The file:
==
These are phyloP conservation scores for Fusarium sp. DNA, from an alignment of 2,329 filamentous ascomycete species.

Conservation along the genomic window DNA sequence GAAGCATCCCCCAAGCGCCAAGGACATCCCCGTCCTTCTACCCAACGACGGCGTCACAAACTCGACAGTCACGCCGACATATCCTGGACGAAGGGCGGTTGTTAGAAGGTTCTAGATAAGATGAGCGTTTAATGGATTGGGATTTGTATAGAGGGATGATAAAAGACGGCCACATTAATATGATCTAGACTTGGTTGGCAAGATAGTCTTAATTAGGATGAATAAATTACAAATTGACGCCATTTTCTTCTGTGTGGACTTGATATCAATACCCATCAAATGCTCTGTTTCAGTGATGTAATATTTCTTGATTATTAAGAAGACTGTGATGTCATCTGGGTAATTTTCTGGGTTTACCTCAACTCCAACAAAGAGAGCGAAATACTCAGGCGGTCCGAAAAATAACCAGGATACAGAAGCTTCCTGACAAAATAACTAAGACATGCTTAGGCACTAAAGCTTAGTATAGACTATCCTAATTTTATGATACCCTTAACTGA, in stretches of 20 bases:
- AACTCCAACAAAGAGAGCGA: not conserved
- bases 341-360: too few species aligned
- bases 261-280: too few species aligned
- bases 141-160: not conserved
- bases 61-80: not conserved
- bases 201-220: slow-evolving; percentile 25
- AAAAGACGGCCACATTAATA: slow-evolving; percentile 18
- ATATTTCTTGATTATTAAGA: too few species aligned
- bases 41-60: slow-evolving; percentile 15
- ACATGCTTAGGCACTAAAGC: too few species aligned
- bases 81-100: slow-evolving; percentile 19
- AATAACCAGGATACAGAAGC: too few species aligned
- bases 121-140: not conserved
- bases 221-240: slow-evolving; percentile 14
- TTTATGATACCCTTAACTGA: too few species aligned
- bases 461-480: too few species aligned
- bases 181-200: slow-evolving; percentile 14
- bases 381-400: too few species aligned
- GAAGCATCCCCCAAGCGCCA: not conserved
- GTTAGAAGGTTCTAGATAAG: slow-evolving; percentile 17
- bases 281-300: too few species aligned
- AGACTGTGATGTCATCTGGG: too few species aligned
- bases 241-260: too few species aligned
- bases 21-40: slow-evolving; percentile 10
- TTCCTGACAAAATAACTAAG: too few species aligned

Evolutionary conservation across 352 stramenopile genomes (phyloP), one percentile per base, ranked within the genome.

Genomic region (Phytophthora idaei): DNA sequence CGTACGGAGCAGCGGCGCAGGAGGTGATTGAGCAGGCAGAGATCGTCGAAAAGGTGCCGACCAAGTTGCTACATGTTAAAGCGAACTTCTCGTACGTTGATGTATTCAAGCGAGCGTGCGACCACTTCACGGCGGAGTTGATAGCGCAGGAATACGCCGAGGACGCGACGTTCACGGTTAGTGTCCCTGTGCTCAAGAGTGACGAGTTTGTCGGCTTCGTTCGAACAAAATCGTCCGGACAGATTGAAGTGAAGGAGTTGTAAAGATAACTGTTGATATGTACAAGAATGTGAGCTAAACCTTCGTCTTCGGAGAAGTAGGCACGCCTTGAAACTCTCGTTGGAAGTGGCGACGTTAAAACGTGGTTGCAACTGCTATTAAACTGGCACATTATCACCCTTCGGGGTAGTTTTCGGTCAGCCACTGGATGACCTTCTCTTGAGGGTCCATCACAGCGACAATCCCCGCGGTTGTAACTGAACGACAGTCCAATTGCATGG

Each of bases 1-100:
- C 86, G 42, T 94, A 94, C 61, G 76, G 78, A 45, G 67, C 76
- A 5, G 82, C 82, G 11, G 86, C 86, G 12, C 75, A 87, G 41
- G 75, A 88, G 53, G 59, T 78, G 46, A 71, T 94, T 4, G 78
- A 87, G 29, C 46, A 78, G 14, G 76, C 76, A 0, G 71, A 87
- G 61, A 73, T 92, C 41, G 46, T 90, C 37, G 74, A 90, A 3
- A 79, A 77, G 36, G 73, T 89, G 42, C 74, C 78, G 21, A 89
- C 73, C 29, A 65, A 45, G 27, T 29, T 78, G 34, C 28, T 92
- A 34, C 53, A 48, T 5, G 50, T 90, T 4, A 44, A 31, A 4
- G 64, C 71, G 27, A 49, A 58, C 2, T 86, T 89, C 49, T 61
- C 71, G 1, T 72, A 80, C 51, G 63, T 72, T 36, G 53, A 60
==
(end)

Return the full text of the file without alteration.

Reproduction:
These are phyloP conservation scores for Fusarium sp. DNA, from an alignment of 2,329 filamentous ascomycete species.

Conservation along the genomic window DNA sequence GAAGCATCCCCCAAGCGCCAAGGACATCCCCGTCCTTCTACCCAACGACGGCGTCACAAACTCGACAGTCACGCCGACATATCCTGGACGAAGGGCGGTTGTTAGAAGGTTCTAGATAAGATGAGCGTTTAATGGATTGGGATTTGTATAGAGGGATGATAAAAGACGGCCACATTAATATGATCTAGACTTGGTTGGCAAGATAGTCTTAATTAGGATGAATAAATTACAAATTGACGCCATTTTCTTCTGTGTGGACTTGATATCAATACCCATCAAATGCTCTGTTTCAGTGATGTAATATTTCTTGATTATTAAGAAGACTGTGATGTCATCTGGGTAATTTTCTGGGTTTACCTCAACTCCAACAAAGAGAGCGAAATACTCAGGCGGTCCGAAAAATAACCAGGATACAGAAGCTTCCTGACAAAATAACTAAGACATGCTTAGGCACTAAAGCTTAGTATAGACTATCCTAATTTTATGATACCCTTAACTGA, in stretches of 20 bases:
- AACTCCAACAAAGAGAGCGA: not conserved
- bases 341-360: too few species aligned
- bases 261-280: too few species aligned
- bases 141-160: not conserved
- bases 61-80: not conserved
- bases 201-220: slow-evolving; percentile 25
- AAAAGACGGCCACATTAATA: slow-evolving; percentile 18
- ATATTTCTTGATTATTAAGA: too few species aligned
- bases 41-60: slow-evolving; percentile 15
- ACATGCTTAGGCACTAAAGC: too few species aligned
- bases 81-100: slow-evolving; percentile 19
- AATAACCAGGATACAGAAGC: too few species aligned
- bases 121-140: not conserved
- bases 221-240: slow-evolving; percentile 14
- TTTATGATACCCTTAACTGA: too few species aligned
- bases 461-480: too few species aligned
- bases 181-200: slow-evolving; percentile 14
- bases 381-400: too few species aligned
- GAAGCATCCCCCAAGCGCCA: not conserved
- GTTAGAAGGTTCTAGATAAG: slow-evolving; percentile 17
- bases 281-300: too few species aligned
- AGACTGTGATGTCATCTGGG: too few species aligned
- bases 241-260: too few species aligned
- bases 21-40: slow-evolving; percentile 10
- TTCCTGACAAAATAACTAAG: too few species aligned

Evolutionary conservation across 352 stramenopile genomes (phyloP), one percentile per base, ranked within the genome.

Genomic region (Phytophthora idaei): DNA sequence CGTACGGAGCAGCGGCGCAGGAGGTGATTGAGCAGGCAGAGATCGTCGAAAAGGTGCCGACCAAGTTGCTACATGTTAAAGCGAACTTCTCGTACGTTGATGTATTCAAGCGAGCGTGCGACCACTTCACGGCGGAGTTGATAGCGCAGGAATACGCCGAGGACGCGACGTTCACGGTTAGTGTCCCTGTGCTCAAGAGTGACGAGTTTGTCGGCTTCGTTCGAACAAAATCGTCCGGACAGATTGAAGTGAAGGAGTTGTAAAGATAACTGTTGATATGTACAAGAATGTGAGCTAAACCTTCGTCTTCGGAGAAGTAGGCACGCCTTGAAACTCTCGTTGGAAGTGGCGACGTTAAAACGTGGTTGCAACTGCTATTAAACTGGCACATTATCACCCTTCGGGGTAGTTTTCGGTCAGCCACTGGATGACCTTCTCTTGAGGGTCCATCACAGCGACAATCCCCGCGGTTGTAACTGAACGACAGTCCAATTGCATGG

Each of bases 1-100:
- C 86, G 42, T 94, A 94, C 61, G 76, G 78, A 45, G 67, C 76
- A 5, G 82, C 82, G 11, G 86, C 86, G 12, C 75, A 87, G 41
- G 75, A 88, G 53, G 59, T 78, G 46, A 71, T 94, T 4, G 78
- A 87, G 29, C 46, A 78, G 14, G 76, C 76, A 0, G 71, A 87
- G 61, A 73, T 92, C 41, G 46, T 90, C 37, G 74, A 90, A 3
- A 79, A 77, G 36, G 73, T 89, G 42, C 74, C 78, G 21, A 89
- C 73, C 29, A 65, A 45, G 27, T 29, T 78, G 34, C 28, T 92
- A 34, C 53, A 48, T 5, G 50, T 90, T 4, A 44, A 31, A 4
- G 64, C 71, G 27, A 49, A 58, C 2, T 86, T 89, C 49, T 61
- C 71, G 1, T 72, A 80, C 51, G 63, T 72, T 36, G 53, A 60